October 18, 2016

How Much Will Hurricane Matthew Cost?

Counting the Cost of Hurricanes Whenever disaster strikes, people often wonder: What’s all this going to cost? Though the human toll of injury and death may be incalculable, experts have gotten pretty good at estimating the economic costs of lost production and physical damage due to major storms. According to one economist, about two-thirds of the financial losses of a hurricane are related to property damage while one-third come from economic losses. The insurance costs of property damage due to Matthew’s wind and storm surge are currently estimated to be between $4 billion and $6 billion, though those figures may rise as claims start rolling in. The chart below shows storm damage estimates for four major hurricanes since 1979. We can see that Hurricane Sandy and Hurricane Katrina dwarf Matthew regarding overall damage. However, Matthew is estimated to have a higher percentage of losses due to wind damage, which could have implications for insurance companies. Damage from storm-caused wind and surge is typically covered under standard homeowner’s and business policies, though they are often subject to high deductibles. One estimate of Matthew’s overall cost, including evacuations, lost revenue, and other relevant factors, puts the total cost at over $10 billion. […]
August 30, 2016

LIBOR Surge May Rule Out September Fed Rate Hike

WEEKLY UPDATE – August 29, 2016 We are going to discuss LIBOR Surge May Rule Out September Fed Rate Hike in this article. After rallying for weeks, the major indexes fell last week ahead of key remarks by Federal Reserve officials and turbulence in money markets.[1]  For the week, the S&P 500 lost 0.68%, the Dow fell 0.85%, the NASDAQ dropped 0.37%, while the MSCI EAFE gained 0.16%.[2] Even as the Fed has kept interest rates flat, an unexpected surge in short-term interest rates triggered by an industry rule change is potentially doing some of the Fed’s work for it. If you ever tune in to the financial news, you may have heard the term LIBOR (pronounced LIE-bor) mentioned in reference to money markets (what we call the trade of short-term loans between banks and other financial institutions). LIBOR Surge May Rule Out September Fed Rate Hike LIBOR, the London Interbank Offered Rate, is a benchmark used for a vast range of debt, including mortgages and corporate loans. Recently, the three-month LIBOR (the rate charged for lending dollars for three months) has reached multi-year highs (rising more than 30% since this June), tightening credit conditions without any action by the […]
August 23, 2016

NASDAQ Posts Eighth Week of Gains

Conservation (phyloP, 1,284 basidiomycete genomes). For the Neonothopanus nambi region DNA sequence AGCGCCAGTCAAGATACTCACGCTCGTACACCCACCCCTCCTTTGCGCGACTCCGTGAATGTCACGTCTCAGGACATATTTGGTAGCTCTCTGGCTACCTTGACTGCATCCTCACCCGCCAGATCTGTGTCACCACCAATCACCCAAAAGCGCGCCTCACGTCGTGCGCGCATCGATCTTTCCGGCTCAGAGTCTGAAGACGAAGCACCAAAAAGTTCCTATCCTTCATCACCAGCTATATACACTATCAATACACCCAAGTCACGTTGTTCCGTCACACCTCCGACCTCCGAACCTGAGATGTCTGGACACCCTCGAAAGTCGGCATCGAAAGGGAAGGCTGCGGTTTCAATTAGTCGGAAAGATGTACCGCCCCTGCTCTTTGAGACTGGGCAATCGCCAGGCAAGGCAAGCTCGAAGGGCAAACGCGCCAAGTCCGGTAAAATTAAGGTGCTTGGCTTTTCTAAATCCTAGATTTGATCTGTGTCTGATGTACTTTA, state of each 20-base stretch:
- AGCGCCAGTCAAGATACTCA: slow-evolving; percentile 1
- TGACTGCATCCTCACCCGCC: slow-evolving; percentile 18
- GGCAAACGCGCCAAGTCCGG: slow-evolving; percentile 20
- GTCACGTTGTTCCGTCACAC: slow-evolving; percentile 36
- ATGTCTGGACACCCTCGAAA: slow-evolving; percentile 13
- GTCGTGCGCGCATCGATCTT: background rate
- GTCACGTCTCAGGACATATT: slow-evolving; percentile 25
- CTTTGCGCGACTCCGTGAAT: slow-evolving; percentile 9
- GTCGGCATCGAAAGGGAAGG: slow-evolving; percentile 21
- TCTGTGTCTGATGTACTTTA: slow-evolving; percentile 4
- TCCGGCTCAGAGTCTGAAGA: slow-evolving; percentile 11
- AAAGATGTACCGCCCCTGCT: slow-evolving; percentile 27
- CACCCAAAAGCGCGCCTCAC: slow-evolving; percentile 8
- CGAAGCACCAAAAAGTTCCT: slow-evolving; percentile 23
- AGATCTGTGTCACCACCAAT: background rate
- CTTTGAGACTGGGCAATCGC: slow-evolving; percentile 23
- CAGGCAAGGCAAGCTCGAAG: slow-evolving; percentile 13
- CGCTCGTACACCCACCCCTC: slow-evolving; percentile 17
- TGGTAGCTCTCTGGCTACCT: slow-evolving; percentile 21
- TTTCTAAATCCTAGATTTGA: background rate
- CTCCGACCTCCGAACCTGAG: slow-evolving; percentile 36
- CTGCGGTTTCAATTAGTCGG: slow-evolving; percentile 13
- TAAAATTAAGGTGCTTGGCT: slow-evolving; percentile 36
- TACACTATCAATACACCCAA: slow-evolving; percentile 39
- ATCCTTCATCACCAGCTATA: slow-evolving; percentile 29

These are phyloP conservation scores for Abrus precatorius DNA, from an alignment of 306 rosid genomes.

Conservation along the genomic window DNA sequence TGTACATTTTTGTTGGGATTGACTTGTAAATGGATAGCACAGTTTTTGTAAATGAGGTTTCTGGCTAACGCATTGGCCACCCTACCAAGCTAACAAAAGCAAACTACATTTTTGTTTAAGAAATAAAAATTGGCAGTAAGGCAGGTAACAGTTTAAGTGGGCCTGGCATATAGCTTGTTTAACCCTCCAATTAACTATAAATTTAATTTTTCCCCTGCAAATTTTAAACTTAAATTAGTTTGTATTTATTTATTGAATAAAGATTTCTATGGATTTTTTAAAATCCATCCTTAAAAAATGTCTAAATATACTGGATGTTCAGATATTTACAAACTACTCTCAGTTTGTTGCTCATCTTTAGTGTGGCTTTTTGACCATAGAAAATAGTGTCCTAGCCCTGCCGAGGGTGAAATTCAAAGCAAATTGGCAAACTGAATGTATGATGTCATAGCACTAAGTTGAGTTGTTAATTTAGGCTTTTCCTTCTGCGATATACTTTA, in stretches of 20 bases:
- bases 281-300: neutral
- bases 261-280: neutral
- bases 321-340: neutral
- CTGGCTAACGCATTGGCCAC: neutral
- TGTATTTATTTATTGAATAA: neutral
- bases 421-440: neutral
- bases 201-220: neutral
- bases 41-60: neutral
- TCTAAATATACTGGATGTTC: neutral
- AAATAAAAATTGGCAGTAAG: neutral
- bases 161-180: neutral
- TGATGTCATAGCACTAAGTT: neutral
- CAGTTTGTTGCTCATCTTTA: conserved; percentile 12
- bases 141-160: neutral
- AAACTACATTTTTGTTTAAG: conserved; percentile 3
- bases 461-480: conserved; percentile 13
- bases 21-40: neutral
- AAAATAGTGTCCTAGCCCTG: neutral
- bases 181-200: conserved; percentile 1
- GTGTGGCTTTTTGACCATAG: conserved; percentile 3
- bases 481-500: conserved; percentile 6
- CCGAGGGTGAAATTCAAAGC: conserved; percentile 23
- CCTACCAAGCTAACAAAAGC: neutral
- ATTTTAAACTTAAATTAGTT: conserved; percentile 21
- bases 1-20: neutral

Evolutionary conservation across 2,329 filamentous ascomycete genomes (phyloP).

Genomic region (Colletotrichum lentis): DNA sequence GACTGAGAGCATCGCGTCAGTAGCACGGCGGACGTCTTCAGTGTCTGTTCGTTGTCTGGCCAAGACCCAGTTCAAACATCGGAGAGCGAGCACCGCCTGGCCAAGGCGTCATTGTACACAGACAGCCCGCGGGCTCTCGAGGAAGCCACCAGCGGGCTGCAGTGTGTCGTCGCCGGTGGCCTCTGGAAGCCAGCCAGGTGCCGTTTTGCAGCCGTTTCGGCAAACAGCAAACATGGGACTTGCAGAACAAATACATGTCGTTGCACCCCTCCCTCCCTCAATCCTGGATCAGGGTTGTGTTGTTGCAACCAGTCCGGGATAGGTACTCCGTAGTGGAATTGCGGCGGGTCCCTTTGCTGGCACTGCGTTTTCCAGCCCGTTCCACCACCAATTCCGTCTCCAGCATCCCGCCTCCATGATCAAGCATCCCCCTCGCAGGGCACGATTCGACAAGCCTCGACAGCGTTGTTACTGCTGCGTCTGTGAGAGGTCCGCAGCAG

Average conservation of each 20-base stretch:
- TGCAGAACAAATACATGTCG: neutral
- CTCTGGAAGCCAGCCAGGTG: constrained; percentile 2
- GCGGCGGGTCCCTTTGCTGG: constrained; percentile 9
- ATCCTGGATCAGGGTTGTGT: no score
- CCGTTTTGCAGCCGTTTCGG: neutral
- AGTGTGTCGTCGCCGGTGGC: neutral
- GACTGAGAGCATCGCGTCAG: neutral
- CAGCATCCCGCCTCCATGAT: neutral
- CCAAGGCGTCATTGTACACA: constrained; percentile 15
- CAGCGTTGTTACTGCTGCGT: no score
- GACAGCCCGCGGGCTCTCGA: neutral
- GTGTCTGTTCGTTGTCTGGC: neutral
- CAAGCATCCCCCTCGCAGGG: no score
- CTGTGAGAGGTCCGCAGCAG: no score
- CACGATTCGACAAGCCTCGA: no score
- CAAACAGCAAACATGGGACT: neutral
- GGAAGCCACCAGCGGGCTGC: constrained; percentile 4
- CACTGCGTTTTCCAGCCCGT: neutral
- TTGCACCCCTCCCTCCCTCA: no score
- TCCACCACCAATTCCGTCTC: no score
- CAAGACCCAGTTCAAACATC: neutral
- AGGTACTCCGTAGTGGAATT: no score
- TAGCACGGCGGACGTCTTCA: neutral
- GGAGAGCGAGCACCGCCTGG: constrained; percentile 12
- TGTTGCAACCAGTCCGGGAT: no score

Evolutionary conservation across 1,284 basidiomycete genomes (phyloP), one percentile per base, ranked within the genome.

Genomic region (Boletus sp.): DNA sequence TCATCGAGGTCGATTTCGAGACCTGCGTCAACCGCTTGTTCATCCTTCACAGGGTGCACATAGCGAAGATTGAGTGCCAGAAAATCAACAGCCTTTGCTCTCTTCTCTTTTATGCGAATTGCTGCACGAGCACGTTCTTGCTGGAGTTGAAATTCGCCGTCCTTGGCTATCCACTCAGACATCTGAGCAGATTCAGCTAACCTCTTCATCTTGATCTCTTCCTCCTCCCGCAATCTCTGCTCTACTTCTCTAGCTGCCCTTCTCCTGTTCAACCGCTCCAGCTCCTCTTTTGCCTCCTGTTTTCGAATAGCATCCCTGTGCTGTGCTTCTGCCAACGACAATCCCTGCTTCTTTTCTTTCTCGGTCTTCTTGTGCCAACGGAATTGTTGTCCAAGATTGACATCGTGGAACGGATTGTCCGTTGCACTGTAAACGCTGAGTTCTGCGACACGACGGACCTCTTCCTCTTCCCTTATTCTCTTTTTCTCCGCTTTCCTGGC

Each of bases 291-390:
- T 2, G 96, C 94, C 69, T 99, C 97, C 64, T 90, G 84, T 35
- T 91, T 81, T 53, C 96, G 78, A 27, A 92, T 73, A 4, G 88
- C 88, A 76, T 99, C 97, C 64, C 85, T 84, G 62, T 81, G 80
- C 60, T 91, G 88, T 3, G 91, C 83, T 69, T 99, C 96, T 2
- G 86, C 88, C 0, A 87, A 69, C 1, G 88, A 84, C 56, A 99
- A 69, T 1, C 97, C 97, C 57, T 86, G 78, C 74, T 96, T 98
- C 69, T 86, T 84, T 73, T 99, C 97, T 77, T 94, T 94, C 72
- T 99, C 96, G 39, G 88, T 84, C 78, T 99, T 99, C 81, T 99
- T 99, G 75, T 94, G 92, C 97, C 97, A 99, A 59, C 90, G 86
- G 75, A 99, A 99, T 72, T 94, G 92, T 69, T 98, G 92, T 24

NASDAQ Posts Eighth Week of Gains WEEKLY UPDATE – August 22, 2016 The S&P 500 and Dow ended last week slightly lower, but the NASDAQ posted an eighth straight week of gains for the first time since 2010.[1] For the week, the S&P 500 lost 0.01%, the Dow fell 0.13%, the NASDAQ gained 0.10%,and the MSCI EAFE lost 0.64%.[2] What is the Fed thinking? Minutes from the July Federal Reserve Open Market Committee meeting showed that officials are split about the economic outlook and when to raise interest rates. Hawkish rhetoric from Fed members who favor a rate hike soon could push the central bank into raising rates as early as September. More dovish officials aren’t convinced that tepid inflation will rise to the Fed’s 2.0% objective and favor a wait-and-see approach to raising interest rates.[3] After several months of strong labor market gains, some economists think the economy is close to full employment and central bankers should move soon to put on the brakes by raising interest rates. If the economy gets overheated, prices could rise too much and push the economy into a boom/bust cycle that federal officials are anxious to avoid. While a few years of outsized growth […]
May 13, 2016
My Emotions and Investing

Negative Interest Rates: What They Mean for You

“Negative Interest Rates: What They Mean for You”, Most Americans can agree the economy has taken an upward turn since the economic disaster that befell the country a few years back causing the housing market to go belly up. However, we all know the roller coaster our economy is and with growth likely to slow at some point in the future, however near or far, what can we expect to see to help cushion the downturn this time? Lately there’s been some chatter about the Federal Reserve digging into the financial toolbox and using what is known as negative interest rates. What exactly is that and what will it mean for your portfolio? Let’s take a look. First of all, you have to understand that the Fed acts a central bank, meaning they are a national bank that holds accounts for commercial banks. In that last few years, globally, several countries have turned to negative interest rates to turn things around. Recently, Tennessee Senator Bob Corker posed the question to Janet Yellen, chair of the Fed, if there were any plans to implement these types of rates in the U.S., meaning would they be charging a rate instead of giving […]